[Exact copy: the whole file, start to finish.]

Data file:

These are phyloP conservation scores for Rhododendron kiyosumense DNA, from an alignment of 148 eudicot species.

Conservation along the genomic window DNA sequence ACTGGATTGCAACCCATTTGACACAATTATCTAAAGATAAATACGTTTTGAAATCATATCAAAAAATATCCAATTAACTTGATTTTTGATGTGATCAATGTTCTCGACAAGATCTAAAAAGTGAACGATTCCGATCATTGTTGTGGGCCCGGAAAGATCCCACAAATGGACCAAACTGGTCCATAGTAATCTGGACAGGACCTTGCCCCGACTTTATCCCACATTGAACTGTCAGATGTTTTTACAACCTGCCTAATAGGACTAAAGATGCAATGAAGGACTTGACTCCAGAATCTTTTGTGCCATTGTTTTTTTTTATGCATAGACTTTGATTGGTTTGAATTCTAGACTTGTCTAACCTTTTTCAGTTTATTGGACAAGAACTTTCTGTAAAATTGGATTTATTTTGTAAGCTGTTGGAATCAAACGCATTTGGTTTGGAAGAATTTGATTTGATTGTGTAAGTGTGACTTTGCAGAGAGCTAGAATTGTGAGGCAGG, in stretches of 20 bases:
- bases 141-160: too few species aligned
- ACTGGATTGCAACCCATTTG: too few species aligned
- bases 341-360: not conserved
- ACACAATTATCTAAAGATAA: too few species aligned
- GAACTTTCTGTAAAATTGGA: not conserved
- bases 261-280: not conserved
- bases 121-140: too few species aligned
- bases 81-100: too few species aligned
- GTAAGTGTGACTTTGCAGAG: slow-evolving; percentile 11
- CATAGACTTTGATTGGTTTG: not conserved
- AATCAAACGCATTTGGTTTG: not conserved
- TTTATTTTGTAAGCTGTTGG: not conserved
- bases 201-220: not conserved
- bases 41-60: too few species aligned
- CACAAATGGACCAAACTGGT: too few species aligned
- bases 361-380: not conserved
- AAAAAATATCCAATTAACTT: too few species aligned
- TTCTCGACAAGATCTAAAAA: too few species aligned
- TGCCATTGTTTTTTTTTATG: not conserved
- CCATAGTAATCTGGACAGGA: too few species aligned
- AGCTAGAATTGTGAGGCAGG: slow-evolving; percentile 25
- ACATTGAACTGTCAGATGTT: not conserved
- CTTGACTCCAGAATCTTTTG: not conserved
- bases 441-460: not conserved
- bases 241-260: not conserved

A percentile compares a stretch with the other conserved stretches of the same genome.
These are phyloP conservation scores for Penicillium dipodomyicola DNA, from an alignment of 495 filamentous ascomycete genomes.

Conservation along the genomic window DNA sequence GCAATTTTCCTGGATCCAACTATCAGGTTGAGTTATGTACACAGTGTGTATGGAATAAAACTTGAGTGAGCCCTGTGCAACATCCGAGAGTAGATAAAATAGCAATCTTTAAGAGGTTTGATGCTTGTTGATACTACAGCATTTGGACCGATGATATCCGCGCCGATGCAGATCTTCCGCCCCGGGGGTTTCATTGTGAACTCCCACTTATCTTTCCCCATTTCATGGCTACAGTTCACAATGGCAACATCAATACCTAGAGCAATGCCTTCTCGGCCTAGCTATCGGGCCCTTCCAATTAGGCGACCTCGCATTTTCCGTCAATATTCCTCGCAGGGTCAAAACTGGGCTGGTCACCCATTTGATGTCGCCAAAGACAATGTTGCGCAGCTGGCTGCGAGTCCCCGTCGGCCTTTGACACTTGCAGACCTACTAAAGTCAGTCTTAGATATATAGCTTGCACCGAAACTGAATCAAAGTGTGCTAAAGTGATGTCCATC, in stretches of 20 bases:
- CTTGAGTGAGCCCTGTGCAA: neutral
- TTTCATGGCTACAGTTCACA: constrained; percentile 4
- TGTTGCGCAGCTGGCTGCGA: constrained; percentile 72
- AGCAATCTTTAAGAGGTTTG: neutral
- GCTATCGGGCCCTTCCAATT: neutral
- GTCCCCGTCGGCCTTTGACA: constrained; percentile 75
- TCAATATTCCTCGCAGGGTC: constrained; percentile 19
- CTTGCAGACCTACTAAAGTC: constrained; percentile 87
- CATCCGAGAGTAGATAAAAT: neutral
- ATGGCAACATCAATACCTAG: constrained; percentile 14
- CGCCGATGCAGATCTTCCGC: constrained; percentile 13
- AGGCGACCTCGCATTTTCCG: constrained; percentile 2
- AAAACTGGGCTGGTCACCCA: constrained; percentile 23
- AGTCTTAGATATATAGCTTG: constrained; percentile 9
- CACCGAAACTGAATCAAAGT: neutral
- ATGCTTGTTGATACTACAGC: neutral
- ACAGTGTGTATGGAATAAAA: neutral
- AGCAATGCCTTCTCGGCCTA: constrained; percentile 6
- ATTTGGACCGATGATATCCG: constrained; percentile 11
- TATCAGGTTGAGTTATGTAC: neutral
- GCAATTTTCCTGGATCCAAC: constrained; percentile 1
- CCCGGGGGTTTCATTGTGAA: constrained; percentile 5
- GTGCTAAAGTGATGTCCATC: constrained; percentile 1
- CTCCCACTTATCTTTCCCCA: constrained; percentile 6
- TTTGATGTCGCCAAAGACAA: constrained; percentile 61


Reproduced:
These are phyloP conservation scores for Rhododendron kiyosumense DNA, from an alignment of 148 eudicot species.

Conservation along the genomic window DNA sequence ACTGGATTGCAACCCATTTGACACAATTATCTAAAGATAAATACGTTTTGAAATCATATCAAAAAATATCCAATTAACTTGATTTTTGATGTGATCAATGTTCTCGACAAGATCTAAAAAGTGAACGATTCCGATCATTGTTGTGGGCCCGGAAAGATCCCACAAATGGACCAAACTGGTCCATAGTAATCTGGACAGGACCTTGCCCCGACTTTATCCCACATTGAACTGTCAGATGTTTTTACAACCTGCCTAATAGGACTAAAGATGCAATGAAGGACTTGACTCCAGAATCTTTTGTGCCATTGTTTTTTTTTATGCATAGACTTTGATTGGTTTGAATTCTAGACTTGTCTAACCTTTTTCAGTTTATTGGACAAGAACTTTCTGTAAAATTGGATTTATTTTGTAAGCTGTTGGAATCAAACGCATTTGGTTTGGAAGAATTTGATTTGATTGTGTAAGTGTGACTTTGCAGAGAGCTAGAATTGTGAGGCAGG, in stretches of 20 bases:
- bases 141-160: too few species aligned
- ACTGGATTGCAACCCATTTG: too few species aligned
- bases 341-360: not conserved
- ACACAATTATCTAAAGATAA: too few species aligned
- GAACTTTCTGTAAAATTGGA: not conserved
- bases 261-280: not conserved
- bases 121-140: too few species aligned
- bases 81-100: too few species aligned
- GTAAGTGTGACTTTGCAGAG: slow-evolving; percentile 11
- CATAGACTTTGATTGGTTTG: not conserved
- AATCAAACGCATTTGGTTTG: not conserved
- TTTATTTTGTAAGCTGTTGG: not conserved
- bases 201-220: not conserved
- bases 41-60: too few species aligned
- CACAAATGGACCAAACTGGT: too few species aligned
- bases 361-380: not conserved
- AAAAAATATCCAATTAACTT: too few species aligned
- TTCTCGACAAGATCTAAAAA: too few species aligned
- TGCCATTGTTTTTTTTTATG: not conserved
- CCATAGTAATCTGGACAGGA: too few species aligned
- AGCTAGAATTGTGAGGCAGG: slow-evolving; percentile 25
- ACATTGAACTGTCAGATGTT: not conserved
- CTTGACTCCAGAATCTTTTG: not conserved
- bases 441-460: not conserved
- bases 241-260: not conserved

A percentile compares a stretch with the other conserved stretches of the same genome.
These are phyloP conservation scores for Penicillium dipodomyicola DNA, from an alignment of 495 filamentous ascomycete genomes.

Conservation along the genomic window DNA sequence GCAATTTTCCTGGATCCAACTATCAGGTTGAGTTATGTACACAGTGTGTATGGAATAAAACTTGAGTGAGCCCTGTGCAACATCCGAGAGTAGATAAAATAGCAATCTTTAAGAGGTTTGATGCTTGTTGATACTACAGCATTTGGACCGATGATATCCGCGCCGATGCAGATCTTCCGCCCCGGGGGTTTCATTGTGAACTCCCACTTATCTTTCCCCATTTCATGGCTACAGTTCACAATGGCAACATCAATACCTAGAGCAATGCCTTCTCGGCCTAGCTATCGGGCCCTTCCAATTAGGCGACCTCGCATTTTCCGTCAATATTCCTCGCAGGGTCAAAACTGGGCTGGTCACCCATTTGATGTCGCCAAAGACAATGTTGCGCAGCTGGCTGCGAGTCCCCGTCGGCCTTTGACACTTGCAGACCTACTAAAGTCAGTCTTAGATATATAGCTTGCACCGAAACTGAATCAAAGTGTGCTAAAGTGATGTCCATC, in stretches of 20 bases:
- CTTGAGTGAGCCCTGTGCAA: neutral
- TTTCATGGCTACAGTTCACA: constrained; percentile 4
- TGTTGCGCAGCTGGCTGCGA: constrained; percentile 72
- AGCAATCTTTAAGAGGTTTG: neutral
- GCTATCGGGCCCTTCCAATT: neutral
- GTCCCCGTCGGCCTTTGACA: constrained; percentile 75
- TCAATATTCCTCGCAGGGTC: constrained; percentile 19
- CTTGCAGACCTACTAAAGTC: constrained; percentile 87
- CATCCGAGAGTAGATAAAAT: neutral
- ATGGCAACATCAATACCTAG: constrained; percentile 14
- CGCCGATGCAGATCTTCCGC: constrained; percentile 13
- AGGCGACCTCGCATTTTCCG: constrained; percentile 2
- AAAACTGGGCTGGTCACCCA: constrained; percentile 23
- AGTCTTAGATATATAGCTTG: constrained; percentile 9
- CACCGAAACTGAATCAAAGT: neutral
- ATGCTTGTTGATACTACAGC: neutral
- ACAGTGTGTATGGAATAAAA: neutral
- AGCAATGCCTTCTCGGCCTA: constrained; percentile 6
- ATTTGGACCGATGATATCCG: constrained; percentile 11
- TATCAGGTTGAGTTATGTAC: neutral
- GCAATTTTCCTGGATCCAAC: constrained; percentile 1
- CCCGGGGGTTTCATTGTGAA: constrained; percentile 5
- GTGCTAAAGTGATGTCCATC: constrained; percentile 1
- CTCCCACTTATCTTTCCCCA: constrained; percentile 6
- TTTGATGTCGCCAAAGACAA: constrained; percentile 61